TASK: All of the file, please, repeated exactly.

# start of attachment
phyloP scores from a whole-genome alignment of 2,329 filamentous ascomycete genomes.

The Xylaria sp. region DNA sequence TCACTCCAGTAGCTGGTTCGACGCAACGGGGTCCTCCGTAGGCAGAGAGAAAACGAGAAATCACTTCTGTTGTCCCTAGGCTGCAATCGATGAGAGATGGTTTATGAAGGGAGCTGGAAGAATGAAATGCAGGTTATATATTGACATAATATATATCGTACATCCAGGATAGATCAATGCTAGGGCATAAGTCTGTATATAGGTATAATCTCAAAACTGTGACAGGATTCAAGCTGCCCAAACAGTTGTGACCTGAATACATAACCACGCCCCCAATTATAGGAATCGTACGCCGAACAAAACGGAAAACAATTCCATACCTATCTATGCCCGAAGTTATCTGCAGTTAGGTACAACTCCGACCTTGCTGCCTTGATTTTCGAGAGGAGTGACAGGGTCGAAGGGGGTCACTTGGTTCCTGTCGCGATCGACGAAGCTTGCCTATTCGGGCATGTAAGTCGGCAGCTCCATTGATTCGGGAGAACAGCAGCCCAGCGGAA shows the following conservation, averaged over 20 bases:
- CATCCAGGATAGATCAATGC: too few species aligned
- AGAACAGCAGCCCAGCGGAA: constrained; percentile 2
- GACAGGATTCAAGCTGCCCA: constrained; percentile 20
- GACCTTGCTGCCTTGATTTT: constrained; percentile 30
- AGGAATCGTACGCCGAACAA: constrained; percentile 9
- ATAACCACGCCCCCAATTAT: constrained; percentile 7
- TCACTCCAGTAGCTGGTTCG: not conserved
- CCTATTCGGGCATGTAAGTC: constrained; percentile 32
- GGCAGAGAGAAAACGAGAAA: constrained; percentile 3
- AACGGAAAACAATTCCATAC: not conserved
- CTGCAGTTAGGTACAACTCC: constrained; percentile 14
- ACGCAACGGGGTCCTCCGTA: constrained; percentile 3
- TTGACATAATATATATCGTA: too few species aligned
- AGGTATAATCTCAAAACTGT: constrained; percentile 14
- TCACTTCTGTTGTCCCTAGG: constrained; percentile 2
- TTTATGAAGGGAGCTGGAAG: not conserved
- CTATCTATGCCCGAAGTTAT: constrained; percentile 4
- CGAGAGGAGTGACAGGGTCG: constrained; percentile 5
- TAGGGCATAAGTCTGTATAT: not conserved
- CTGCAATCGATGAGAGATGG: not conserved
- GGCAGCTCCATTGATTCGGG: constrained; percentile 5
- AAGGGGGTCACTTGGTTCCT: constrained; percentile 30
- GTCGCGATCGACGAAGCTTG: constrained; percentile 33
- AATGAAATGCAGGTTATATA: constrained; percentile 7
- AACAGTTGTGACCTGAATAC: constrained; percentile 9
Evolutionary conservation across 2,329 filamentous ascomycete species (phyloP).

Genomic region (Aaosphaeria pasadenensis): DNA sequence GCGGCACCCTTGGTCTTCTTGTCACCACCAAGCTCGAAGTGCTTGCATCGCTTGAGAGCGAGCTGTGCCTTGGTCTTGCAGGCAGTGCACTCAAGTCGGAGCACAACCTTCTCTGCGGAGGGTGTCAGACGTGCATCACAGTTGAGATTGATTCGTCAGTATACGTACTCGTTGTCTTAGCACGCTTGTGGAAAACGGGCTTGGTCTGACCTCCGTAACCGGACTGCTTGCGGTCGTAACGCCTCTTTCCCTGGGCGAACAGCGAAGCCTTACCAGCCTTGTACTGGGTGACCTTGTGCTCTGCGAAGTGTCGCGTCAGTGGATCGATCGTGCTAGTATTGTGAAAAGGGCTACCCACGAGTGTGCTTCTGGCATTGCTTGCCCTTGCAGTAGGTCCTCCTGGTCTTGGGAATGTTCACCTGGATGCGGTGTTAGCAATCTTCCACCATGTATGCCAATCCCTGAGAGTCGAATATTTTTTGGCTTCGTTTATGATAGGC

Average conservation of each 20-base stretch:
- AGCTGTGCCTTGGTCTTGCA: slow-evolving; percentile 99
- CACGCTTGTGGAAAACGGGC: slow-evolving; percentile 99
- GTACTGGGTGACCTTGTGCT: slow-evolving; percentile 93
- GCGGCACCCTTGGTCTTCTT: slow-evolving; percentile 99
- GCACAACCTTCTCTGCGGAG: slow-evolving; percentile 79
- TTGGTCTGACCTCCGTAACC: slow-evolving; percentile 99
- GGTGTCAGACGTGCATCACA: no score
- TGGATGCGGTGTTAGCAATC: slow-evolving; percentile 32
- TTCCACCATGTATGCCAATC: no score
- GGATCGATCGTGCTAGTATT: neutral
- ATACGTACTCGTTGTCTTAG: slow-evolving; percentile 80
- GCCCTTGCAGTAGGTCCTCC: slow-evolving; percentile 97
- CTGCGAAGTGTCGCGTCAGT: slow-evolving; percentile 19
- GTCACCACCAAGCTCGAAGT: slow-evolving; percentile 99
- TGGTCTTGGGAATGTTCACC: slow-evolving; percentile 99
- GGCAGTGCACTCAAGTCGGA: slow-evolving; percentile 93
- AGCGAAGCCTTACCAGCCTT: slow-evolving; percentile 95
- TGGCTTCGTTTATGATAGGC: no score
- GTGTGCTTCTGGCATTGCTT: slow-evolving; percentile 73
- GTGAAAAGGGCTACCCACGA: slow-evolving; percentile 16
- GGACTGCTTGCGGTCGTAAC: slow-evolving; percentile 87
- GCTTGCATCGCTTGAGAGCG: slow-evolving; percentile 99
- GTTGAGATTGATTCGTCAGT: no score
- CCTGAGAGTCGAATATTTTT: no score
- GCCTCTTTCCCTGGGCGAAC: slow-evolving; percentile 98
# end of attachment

phyloP scores from a whole-genome alignment of 2,329 filamentous ascomycete genomes.

The Xylaria sp. region DNA sequence TCACTCCAGTAGCTGGTTCGACGCAACGGGGTCCTCCGTAGGCAGAGAGAAAACGAGAAATCACTTCTGTTGTCCCTAGGCTGCAATCGATGAGAGATGGTTTATGAAGGGAGCTGGAAGAATGAAATGCAGGTTATATATTGACATAATATATATCGTACATCCAGGATAGATCAATGCTAGGGCATAAGTCTGTATATAGGTATAATCTCAAAACTGTGACAGGATTCAAGCTGCCCAAACAGTTGTGACCTGAATACATAACCACGCCCCCAATTATAGGAATCGTACGCCGAACAAAACGGAAAACAATTCCATACCTATCTATGCCCGAAGTTATCTGCAGTTAGGTACAACTCCGACCTTGCTGCCTTGATTTTCGAGAGGAGTGACAGGGTCGAAGGGGGTCACTTGGTTCCTGTCGCGATCGACGAAGCTTGCCTATTCGGGCATGTAAGTCGGCAGCTCCATTGATTCGGGAGAACAGCAGCCCAGCGGAA shows the following conservation, averaged over 20 bases:
- CATCCAGGATAGATCAATGC: too few species aligned
- AGAACAGCAGCCCAGCGGAA: constrained; percentile 2
- GACAGGATTCAAGCTGCCCA: constrained; percentile 20
- GACCTTGCTGCCTTGATTTT: constrained; percentile 30
- AGGAATCGTACGCCGAACAA: constrained; percentile 9
- ATAACCACGCCCCCAATTAT: constrained; percentile 7
- TCACTCCAGTAGCTGGTTCG: not conserved
- CCTATTCGGGCATGTAAGTC: constrained; percentile 32
- GGCAGAGAGAAAACGAGAAA: constrained; percentile 3
- AACGGAAAACAATTCCATAC: not conserved
- CTGCAGTTAGGTACAACTCC: constrained; percentile 14
- ACGCAACGGGGTCCTCCGTA: constrained; percentile 3
- TTGACATAATATATATCGTA: too few species aligned
- AGGTATAATCTCAAAACTGT: constrained; percentile 14
- TCACTTCTGTTGTCCCTAGG: constrained; percentile 2
- TTTATGAAGGGAGCTGGAAG: not conserved
- CTATCTATGCCCGAAGTTAT: constrained; percentile 4
- CGAGAGGAGTGACAGGGTCG: constrained; percentile 5
- TAGGGCATAAGTCTGTATAT: not conserved
- CTGCAATCGATGAGAGATGG: not conserved
- GGCAGCTCCATTGATTCGGG: constrained; percentile 5
- AAGGGGGTCACTTGGTTCCT: constrained; percentile 30
- GTCGCGATCGACGAAGCTTG: constrained; percentile 33
- AATGAAATGCAGGTTATATA: constrained; percentile 7
- AACAGTTGTGACCTGAATAC: constrained; percentile 9
Evolutionary conservation across 2,329 filamentous ascomycete species (phyloP).

Genomic region (Aaosphaeria pasadenensis): DNA sequence GCGGCACCCTTGGTCTTCTTGTCACCACCAAGCTCGAAGTGCTTGCATCGCTTGAGAGCGAGCTGTGCCTTGGTCTTGCAGGCAGTGCACTCAAGTCGGAGCACAACCTTCTCTGCGGAGGGTGTCAGACGTGCATCACAGTTGAGATTGATTCGTCAGTATACGTACTCGTTGTCTTAGCACGCTTGTGGAAAACGGGCTTGGTCTGACCTCCGTAACCGGACTGCTTGCGGTCGTAACGCCTCTTTCCCTGGGCGAACAGCGAAGCCTTACCAGCCTTGTACTGGGTGACCTTGTGCTCTGCGAAGTGTCGCGTCAGTGGATCGATCGTGCTAGTATTGTGAAAAGGGCTACCCACGAGTGTGCTTCTGGCATTGCTTGCCCTTGCAGTAGGTCCTCCTGGTCTTGGGAATGTTCACCTGGATGCGGTGTTAGCAATCTTCCACCATGTATGCCAATCCCTGAGAGTCGAATATTTTTTGGCTTCGTTTATGATAGGC

Average conservation of each 20-base stretch:
- AGCTGTGCCTTGGTCTTGCA: slow-evolving; percentile 99
- CACGCTTGTGGAAAACGGGC: slow-evolving; percentile 99
- GTACTGGGTGACCTTGTGCT: slow-evolving; percentile 93
- GCGGCACCCTTGGTCTTCTT: slow-evolving; percentile 99
- GCACAACCTTCTCTGCGGAG: slow-evolving; percentile 79
- TTGGTCTGACCTCCGTAACC: slow-evolving; percentile 99
- GGTGTCAGACGTGCATCACA: no score
- TGGATGCGGTGTTAGCAATC: slow-evolving; percentile 32
- TTCCACCATGTATGCCAATC: no score
- GGATCGATCGTGCTAGTATT: neutral
- ATACGTACTCGTTGTCTTAG: slow-evolving; percentile 80
- GCCCTTGCAGTAGGTCCTCC: slow-evolving; percentile 97
- CTGCGAAGTGTCGCGTCAGT: slow-evolving; percentile 19
- GTCACCACCAAGCTCGAAGT: slow-evolving; percentile 99
- TGGTCTTGGGAATGTTCACC: slow-evolving; percentile 99
- GGCAGTGCACTCAAGTCGGA: slow-evolving; percentile 93
- AGCGAAGCCTTACCAGCCTT: slow-evolving; percentile 95
- TGGCTTCGTTTATGATAGGC: no score
- GTGTGCTTCTGGCATTGCTT: slow-evolving; percentile 73
- GTGAAAAGGGCTACCCACGA: slow-evolving; percentile 16
- GGACTGCTTGCGGTCGTAAC: slow-evolving; percentile 87
- GCTTGCATCGCTTGAGAGCG: slow-evolving; percentile 99
- GTTGAGATTGATTCGTCAGT: no score
- CCTGAGAGTCGAATATTTTT: no score
- GCCTCTTTCCCTGGGCGAAC: slow-evolving; percentile 98